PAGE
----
The Glamazon: Gertrude Vanderbilt Whitney
Gertrude Vanderbilt Whitney, ca. 1890. Unidentified photographer.  Gertrude Vanderbilt Whitney papers, 1855-1975. Archives of American Art.

Artist and founder of the Whitney Museum of American Art, Gertrude Vanderbilt Whitney embodies free-spirited glamour. A sculptor in her own right, she also patronized many of the leading and emerging American artists of the early twentieth century. She also had a talent for accessorizing beautiful dresses.

In order to achieve that artsy Vanderbilt look, you’ll need lots of flair: feathers, tiaras, broaches, and gems. A Bedazzler wouldn’t hurt for this one either.

Happy Halloween from the Archives of American Art!

 

Mary Savig is a curatorial assistant at the Archives of American Art.

 

✱ This post was updated on October 26, 2018.

Comments

Im looking for a halloween costume guide that is something scarry but very unusual that covers my face..When i saw your post i rather change my theme,how about wearing a funny or crazy costume..I can call it crazy halloween.LOL

Great post, your Tim Gunn reference made me laugh! I wonder where I can get a horse and buggy on short notice...

I think the Arabian Prince is just an amazing piece of art.

Interesting site I love to look at old pictures particularly fashion related some of the old styles are so romantic,unfortunately not so practicable in our world today.

I like old pictures.
Interested story.
thanks for sharing.

Thank you for sharing your vintage pictures. The Arabian Prince is my favorite, the costume can be easily duplicated by using plenty of fabric and beads.

The crazy costume dance is my favourite ( not just because it was first ) but Marsden Hartley as an Arabian is a pretty cool photo. My boys dressed up as goblins for Halloween :-)

Gertrude was the daughter of Cornelius Vanderbilt and she married the son of a Standard Oil magnate. Tough life.

What a beautiful invitation, the design and text look so elegant. I wish more adverts were printed like this.

This is amazing piece of vintage pictures! This reminds how romantic is the old times.

Good history, I think this will still change from time to time. Everyone loves Halloween because here we can gather with family and friends.

Nice... bringing back the old school Halloween costumes, thumbs up.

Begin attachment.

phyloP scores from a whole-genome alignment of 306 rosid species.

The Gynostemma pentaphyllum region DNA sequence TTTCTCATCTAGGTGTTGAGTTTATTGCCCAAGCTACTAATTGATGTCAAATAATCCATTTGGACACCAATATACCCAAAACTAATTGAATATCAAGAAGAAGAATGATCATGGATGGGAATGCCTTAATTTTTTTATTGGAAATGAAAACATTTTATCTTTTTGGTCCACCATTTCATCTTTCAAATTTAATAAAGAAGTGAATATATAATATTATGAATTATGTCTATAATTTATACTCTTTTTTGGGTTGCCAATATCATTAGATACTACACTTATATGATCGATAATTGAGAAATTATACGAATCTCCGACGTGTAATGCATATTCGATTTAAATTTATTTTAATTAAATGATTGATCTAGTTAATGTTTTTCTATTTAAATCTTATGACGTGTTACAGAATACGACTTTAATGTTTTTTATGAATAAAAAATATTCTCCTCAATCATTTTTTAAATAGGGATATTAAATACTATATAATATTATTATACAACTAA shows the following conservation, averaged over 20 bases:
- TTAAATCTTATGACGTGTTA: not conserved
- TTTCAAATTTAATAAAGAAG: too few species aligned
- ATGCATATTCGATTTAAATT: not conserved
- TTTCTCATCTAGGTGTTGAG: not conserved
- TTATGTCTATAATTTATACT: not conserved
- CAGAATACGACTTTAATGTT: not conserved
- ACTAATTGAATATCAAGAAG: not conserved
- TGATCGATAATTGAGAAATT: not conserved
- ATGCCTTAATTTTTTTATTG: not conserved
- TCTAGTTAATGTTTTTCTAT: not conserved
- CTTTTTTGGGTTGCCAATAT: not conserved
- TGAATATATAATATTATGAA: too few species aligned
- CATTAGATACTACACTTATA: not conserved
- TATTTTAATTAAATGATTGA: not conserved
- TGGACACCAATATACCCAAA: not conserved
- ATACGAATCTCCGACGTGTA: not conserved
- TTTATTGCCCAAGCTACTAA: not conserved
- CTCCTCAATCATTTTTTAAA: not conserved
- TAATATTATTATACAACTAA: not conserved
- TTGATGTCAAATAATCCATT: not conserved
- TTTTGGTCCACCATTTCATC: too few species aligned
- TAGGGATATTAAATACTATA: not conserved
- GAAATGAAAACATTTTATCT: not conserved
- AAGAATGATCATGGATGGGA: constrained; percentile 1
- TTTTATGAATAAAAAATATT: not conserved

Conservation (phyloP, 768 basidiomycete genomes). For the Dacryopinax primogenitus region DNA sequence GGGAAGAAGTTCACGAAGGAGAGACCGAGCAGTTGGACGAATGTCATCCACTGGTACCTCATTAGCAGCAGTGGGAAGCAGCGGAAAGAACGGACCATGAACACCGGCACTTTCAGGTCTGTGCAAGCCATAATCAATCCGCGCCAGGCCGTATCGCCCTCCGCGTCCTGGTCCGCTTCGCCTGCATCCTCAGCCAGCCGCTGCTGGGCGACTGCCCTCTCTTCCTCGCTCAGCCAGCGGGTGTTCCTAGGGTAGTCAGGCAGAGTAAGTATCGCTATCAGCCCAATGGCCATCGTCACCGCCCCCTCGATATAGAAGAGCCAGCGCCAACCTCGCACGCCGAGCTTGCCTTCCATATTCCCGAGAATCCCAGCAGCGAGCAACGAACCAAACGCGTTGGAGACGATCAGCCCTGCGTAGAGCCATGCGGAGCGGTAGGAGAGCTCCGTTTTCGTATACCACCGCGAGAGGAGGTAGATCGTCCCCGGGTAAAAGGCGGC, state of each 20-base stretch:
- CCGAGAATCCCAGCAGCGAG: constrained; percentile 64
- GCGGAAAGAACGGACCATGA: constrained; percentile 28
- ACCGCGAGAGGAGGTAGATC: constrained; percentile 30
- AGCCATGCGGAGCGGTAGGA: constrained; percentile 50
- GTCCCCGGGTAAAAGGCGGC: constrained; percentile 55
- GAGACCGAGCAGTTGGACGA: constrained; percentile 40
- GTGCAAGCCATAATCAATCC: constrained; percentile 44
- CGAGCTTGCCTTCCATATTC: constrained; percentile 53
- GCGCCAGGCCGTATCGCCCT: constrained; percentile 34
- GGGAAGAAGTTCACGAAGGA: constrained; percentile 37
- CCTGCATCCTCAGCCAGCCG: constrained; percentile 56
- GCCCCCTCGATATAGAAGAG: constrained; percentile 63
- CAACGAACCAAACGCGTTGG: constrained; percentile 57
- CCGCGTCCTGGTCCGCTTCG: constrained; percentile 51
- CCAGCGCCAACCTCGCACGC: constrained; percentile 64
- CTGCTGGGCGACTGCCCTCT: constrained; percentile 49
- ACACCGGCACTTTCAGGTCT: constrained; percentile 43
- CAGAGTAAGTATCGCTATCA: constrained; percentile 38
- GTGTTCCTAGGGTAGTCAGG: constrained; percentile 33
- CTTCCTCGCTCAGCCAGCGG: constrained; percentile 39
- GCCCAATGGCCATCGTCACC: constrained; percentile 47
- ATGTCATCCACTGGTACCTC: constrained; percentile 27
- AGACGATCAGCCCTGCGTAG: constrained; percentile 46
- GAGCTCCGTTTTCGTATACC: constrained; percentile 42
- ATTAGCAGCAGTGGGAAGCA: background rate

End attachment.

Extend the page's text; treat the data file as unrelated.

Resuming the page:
Isn't it how amazing the old costume are handmade with such details and much more complex than modern days clothing. Thanks for sharing the story and the photos with us.

I like bringing back the old school Halloween costumes!

Wow, years ago, people were really creative when it comes to Halloween costumes. Nowadays, Halloween costumes are nothing more than dressing up as a movie or comic character. Total lack of imagination!

Wow really cool pics. I can't believe that is what people used to wear when they are hitting the dance floor.

I was researching information across the net for ideas on an Arabian Prince.
Although the picture is in black & white, I can still make out the intricate details, and will help with the information I need for my costume arrangements.

I always appreciate the Halloween for great designs. The people get lots of fun in Halloweens by wearing the different costumes. Thanks for sharing about all this.

My favorite is the Loy with the cowboy outfit... that's the way to stay young!

painter Jackson Pollock harkens yet another time and place: the Wild West. To become a lonesome cowboy, you’ll need a cowboy hat and boots, toy rifle, and rugged swagger.nice photo..:)

Now some of these costumes might be hard to create out of dress up clothes you can find at Goodwill or somewhere. The Gunslinger might be possible costume for me, but the rest, I don't think I could make a costume like any of them with out a lot of luck.

Very nice post on this site.

Gertrude Vanderbilt Whitney would be a fabulous choice. So classy and stylish. Looks like she did a bit of waist training as well.

As a big fan of western movies I really like the "The Gunslinger". It looks really amazing and the details are great. Nothing like the wild west right!

Very nice article about old style Halloween costumes.
I am looking for good info for Halloween season.
Thank you very much!

In-fact I was searching various online stores for costume ideas.. Finally decided to opt for some vintage Halloween costume of 60's..!

These type of costumes will make us stand out from Halloween costumes.

I am glad that it turned out so well and I hope it will continue in the
future because it is so worthwhile and meaningful to the community.

What a great post with stunning photos. Great ideas for Halloween. Cool article.

I like the design of the Gliteratti. It is very intricate.

The vintage costumes are very unique based on the black and white photography used. It would be a real treat to capture the "feel" of the era along with the character.

<strong>Leyla Fogel</strong>

Very good article.Thanks Again. Great.

<strong>Rene Lakin</strong>

I loved your post.Thanks Again. Will read on...

<strong>Sullivan Weddington</strong>

Thanks so much for the post.Really looking forward to read more. Fantastic.